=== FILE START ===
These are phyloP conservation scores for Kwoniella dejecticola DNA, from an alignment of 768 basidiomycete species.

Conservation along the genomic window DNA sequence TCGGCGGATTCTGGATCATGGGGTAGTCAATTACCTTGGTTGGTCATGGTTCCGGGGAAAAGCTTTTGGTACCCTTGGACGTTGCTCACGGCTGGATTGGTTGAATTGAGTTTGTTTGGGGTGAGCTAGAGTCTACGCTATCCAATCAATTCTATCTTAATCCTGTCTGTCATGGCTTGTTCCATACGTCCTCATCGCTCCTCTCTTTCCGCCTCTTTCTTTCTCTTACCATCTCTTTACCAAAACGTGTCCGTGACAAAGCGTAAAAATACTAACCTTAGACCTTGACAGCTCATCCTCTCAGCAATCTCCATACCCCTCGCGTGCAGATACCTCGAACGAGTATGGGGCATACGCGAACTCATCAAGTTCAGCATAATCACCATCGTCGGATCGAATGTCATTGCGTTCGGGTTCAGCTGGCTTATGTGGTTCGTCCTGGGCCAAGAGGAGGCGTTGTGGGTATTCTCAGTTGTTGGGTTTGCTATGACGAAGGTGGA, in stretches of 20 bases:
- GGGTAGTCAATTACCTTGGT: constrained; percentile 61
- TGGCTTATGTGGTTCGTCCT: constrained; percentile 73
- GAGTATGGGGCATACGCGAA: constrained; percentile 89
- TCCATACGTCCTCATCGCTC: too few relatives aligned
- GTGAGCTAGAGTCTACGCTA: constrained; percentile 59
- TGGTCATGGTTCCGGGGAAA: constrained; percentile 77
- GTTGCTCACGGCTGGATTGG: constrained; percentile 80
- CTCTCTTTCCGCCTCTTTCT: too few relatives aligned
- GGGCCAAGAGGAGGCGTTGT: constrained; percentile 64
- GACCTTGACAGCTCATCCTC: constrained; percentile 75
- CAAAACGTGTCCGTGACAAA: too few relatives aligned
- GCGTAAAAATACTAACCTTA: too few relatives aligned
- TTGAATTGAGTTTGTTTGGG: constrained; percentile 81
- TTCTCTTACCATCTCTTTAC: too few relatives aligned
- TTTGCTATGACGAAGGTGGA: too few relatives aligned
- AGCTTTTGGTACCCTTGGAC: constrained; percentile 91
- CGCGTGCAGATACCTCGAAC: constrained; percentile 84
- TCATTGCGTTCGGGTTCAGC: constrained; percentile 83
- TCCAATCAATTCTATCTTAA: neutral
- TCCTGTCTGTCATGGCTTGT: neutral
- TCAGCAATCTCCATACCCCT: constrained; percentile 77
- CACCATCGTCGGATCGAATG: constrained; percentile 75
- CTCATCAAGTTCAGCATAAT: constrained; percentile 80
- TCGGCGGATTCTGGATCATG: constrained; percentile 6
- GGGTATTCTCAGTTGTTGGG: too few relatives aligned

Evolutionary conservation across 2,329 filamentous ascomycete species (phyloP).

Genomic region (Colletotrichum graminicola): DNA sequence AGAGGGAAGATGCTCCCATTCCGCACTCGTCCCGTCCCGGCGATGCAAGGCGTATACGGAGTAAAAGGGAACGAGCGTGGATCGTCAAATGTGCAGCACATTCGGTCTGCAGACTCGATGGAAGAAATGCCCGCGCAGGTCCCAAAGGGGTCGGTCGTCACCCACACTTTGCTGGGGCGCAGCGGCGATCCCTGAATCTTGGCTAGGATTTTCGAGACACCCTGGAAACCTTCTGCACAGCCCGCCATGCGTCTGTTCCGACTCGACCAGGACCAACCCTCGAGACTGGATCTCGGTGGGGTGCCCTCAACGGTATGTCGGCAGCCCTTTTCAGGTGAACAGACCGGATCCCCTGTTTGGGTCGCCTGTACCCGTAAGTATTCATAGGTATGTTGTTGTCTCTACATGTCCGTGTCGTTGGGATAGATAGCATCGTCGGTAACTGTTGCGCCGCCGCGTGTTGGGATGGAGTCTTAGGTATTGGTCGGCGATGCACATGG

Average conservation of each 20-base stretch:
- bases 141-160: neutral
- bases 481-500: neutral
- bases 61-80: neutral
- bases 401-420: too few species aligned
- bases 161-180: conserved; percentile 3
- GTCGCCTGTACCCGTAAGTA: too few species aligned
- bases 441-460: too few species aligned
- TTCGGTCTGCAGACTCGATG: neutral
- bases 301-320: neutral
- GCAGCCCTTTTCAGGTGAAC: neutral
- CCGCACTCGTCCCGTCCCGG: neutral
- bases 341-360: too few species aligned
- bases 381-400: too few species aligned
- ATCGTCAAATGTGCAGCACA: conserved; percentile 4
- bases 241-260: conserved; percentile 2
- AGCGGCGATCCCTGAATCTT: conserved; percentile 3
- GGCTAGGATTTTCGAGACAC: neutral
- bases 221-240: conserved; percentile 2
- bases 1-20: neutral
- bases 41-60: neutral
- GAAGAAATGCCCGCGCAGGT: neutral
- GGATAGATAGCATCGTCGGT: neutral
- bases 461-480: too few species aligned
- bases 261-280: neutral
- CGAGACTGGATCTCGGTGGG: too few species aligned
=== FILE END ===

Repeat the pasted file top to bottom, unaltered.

These are phyloP conservation scores for Kwoniella dejecticola DNA, from an alignment of 768 basidiomycete species.

Conservation along the genomic window DNA sequence TCGGCGGATTCTGGATCATGGGGTAGTCAATTACCTTGGTTGGTCATGGTTCCGGGGAAAAGCTTTTGGTACCCTTGGACGTTGCTCACGGCTGGATTGGTTGAATTGAGTTTGTTTGGGGTGAGCTAGAGTCTACGCTATCCAATCAATTCTATCTTAATCCTGTCTGTCATGGCTTGTTCCATACGTCCTCATCGCTCCTCTCTTTCCGCCTCTTTCTTTCTCTTACCATCTCTTTACCAAAACGTGTCCGTGACAAAGCGTAAAAATACTAACCTTAGACCTTGACAGCTCATCCTCTCAGCAATCTCCATACCCCTCGCGTGCAGATACCTCGAACGAGTATGGGGCATACGCGAACTCATCAAGTTCAGCATAATCACCATCGTCGGATCGAATGTCATTGCGTTCGGGTTCAGCTGGCTTATGTGGTTCGTCCTGGGCCAAGAGGAGGCGTTGTGGGTATTCTCAGTTGTTGGGTTTGCTATGACGAAGGTGGA, in stretches of 20 bases:
- GGGTAGTCAATTACCTTGGT: constrained; percentile 61
- TGGCTTATGTGGTTCGTCCT: constrained; percentile 73
- GAGTATGGGGCATACGCGAA: constrained; percentile 89
- TCCATACGTCCTCATCGCTC: too few relatives aligned
- GTGAGCTAGAGTCTACGCTA: constrained; percentile 59
- TGGTCATGGTTCCGGGGAAA: constrained; percentile 77
- GTTGCTCACGGCTGGATTGG: constrained; percentile 80
- CTCTCTTTCCGCCTCTTTCT: too few relatives aligned
- GGGCCAAGAGGAGGCGTTGT: constrained; percentile 64
- GACCTTGACAGCTCATCCTC: constrained; percentile 75
- CAAAACGTGTCCGTGACAAA: too few relatives aligned
- GCGTAAAAATACTAACCTTA: too few relatives aligned
- TTGAATTGAGTTTGTTTGGG: constrained; percentile 81
- TTCTCTTACCATCTCTTTAC: too few relatives aligned
- TTTGCTATGACGAAGGTGGA: too few relatives aligned
- AGCTTTTGGTACCCTTGGAC: constrained; percentile 91
- CGCGTGCAGATACCTCGAAC: constrained; percentile 84
- TCATTGCGTTCGGGTTCAGC: constrained; percentile 83
- TCCAATCAATTCTATCTTAA: neutral
- TCCTGTCTGTCATGGCTTGT: neutral
- TCAGCAATCTCCATACCCCT: constrained; percentile 77
- CACCATCGTCGGATCGAATG: constrained; percentile 75
- CTCATCAAGTTCAGCATAAT: constrained; percentile 80
- TCGGCGGATTCTGGATCATG: constrained; percentile 6
- GGGTATTCTCAGTTGTTGGG: too few relatives aligned

Evolutionary conservation across 2,329 filamentous ascomycete species (phyloP).

Genomic region (Colletotrichum graminicola): DNA sequence AGAGGGAAGATGCTCCCATTCCGCACTCGTCCCGTCCCGGCGATGCAAGGCGTATACGGAGTAAAAGGGAACGAGCGTGGATCGTCAAATGTGCAGCACATTCGGTCTGCAGACTCGATGGAAGAAATGCCCGCGCAGGTCCCAAAGGGGTCGGTCGTCACCCACACTTTGCTGGGGCGCAGCGGCGATCCCTGAATCTTGGCTAGGATTTTCGAGACACCCTGGAAACCTTCTGCACAGCCCGCCATGCGTCTGTTCCGACTCGACCAGGACCAACCCTCGAGACTGGATCTCGGTGGGGTGCCCTCAACGGTATGTCGGCAGCCCTTTTCAGGTGAACAGACCGGATCCCCTGTTTGGGTCGCCTGTACCCGTAAGTATTCATAGGTATGTTGTTGTCTCTACATGTCCGTGTCGTTGGGATAGATAGCATCGTCGGTAACTGTTGCGCCGCCGCGTGTTGGGATGGAGTCTTAGGTATTGGTCGGCGATGCACATGG

Average conservation of each 20-base stretch:
- bases 141-160: neutral
- bases 481-500: neutral
- bases 61-80: neutral
- bases 401-420: too few species aligned
- bases 161-180: conserved; percentile 3
- GTCGCCTGTACCCGTAAGTA: too few species aligned
- bases 441-460: too few species aligned
- TTCGGTCTGCAGACTCGATG: neutral
- bases 301-320: neutral
- GCAGCCCTTTTCAGGTGAAC: neutral
- CCGCACTCGTCCCGTCCCGG: neutral
- bases 341-360: too few species aligned
- bases 381-400: too few species aligned
- ATCGTCAAATGTGCAGCACA: conserved; percentile 4
- bases 241-260: conserved; percentile 2
- AGCGGCGATCCCTGAATCTT: conserved; percentile 3
- GGCTAGGATTTTCGAGACAC: neutral
- bases 221-240: conserved; percentile 2
- bases 1-20: neutral
- bases 41-60: neutral
- GAAGAAATGCCCGCGCAGGT: neutral
- GGATAGATAGCATCGTCGGT: neutral
- bases 461-480: too few species aligned
- bases 261-280: neutral
- CGAGACTGGATCTCGGTGGG: too few species aligned